By Margot Mifflin
Updated May 11, 2001 at 04:00 AM EDT
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Honeymoon

type
  • Movie

Don’t be put off by the forbiddingly abstract opening story in this otherwise emotionally charged collection. With his return to short fiction, Canty (A Stranger in This World) tackles doomed and amputated romances in language stripped down to a kind of noir poetry. In ”Flipper,” a boy sent off to fat camp falls in love with a pregnant, chocolate-loving 13-year-old; ”Scarecrow” dramatizes a hoax perpetrated on two newlyweds that bodes ill for their marriage; and in three of these tales, people standing in the wreckage of heartbreak or tragedy take refuge in each other’s arms — and beds. Using crisp dialogue and mordant snippets of internal monologue, Canty brings his characters to life with revelatory magic. A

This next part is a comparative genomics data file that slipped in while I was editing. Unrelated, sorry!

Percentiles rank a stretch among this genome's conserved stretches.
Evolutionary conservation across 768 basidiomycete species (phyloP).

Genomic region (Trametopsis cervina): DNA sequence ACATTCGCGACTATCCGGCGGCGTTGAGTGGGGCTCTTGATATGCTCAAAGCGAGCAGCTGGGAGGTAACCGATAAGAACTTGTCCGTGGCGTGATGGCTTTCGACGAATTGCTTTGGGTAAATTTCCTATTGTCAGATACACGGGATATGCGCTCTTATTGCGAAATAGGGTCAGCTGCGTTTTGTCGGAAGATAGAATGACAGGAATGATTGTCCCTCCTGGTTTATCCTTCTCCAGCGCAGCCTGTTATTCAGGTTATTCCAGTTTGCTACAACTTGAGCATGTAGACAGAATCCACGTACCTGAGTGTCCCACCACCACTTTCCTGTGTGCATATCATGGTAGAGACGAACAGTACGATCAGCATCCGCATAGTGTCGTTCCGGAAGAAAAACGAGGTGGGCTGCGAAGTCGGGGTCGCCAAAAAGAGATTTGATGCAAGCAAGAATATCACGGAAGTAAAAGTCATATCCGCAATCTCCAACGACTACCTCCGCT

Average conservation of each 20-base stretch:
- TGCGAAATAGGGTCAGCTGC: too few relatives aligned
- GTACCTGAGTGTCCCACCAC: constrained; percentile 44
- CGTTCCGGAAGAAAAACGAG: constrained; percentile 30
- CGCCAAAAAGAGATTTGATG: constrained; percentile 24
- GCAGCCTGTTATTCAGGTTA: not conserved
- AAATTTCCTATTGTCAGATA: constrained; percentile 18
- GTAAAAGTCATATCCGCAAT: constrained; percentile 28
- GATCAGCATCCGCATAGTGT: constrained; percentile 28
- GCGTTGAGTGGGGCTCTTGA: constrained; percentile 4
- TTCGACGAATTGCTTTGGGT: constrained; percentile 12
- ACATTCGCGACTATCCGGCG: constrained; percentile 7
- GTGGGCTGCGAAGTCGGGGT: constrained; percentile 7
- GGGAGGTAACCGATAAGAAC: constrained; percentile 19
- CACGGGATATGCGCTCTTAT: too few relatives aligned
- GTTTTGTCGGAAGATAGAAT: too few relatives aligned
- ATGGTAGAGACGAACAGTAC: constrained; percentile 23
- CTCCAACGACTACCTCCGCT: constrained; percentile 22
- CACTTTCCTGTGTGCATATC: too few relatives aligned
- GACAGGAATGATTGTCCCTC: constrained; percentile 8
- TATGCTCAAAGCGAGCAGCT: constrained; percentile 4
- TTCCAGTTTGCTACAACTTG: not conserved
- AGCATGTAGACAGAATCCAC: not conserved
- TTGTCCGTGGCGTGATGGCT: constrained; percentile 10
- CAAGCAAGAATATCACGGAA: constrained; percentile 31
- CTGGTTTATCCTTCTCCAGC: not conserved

Honeymoon

type
  • Movie
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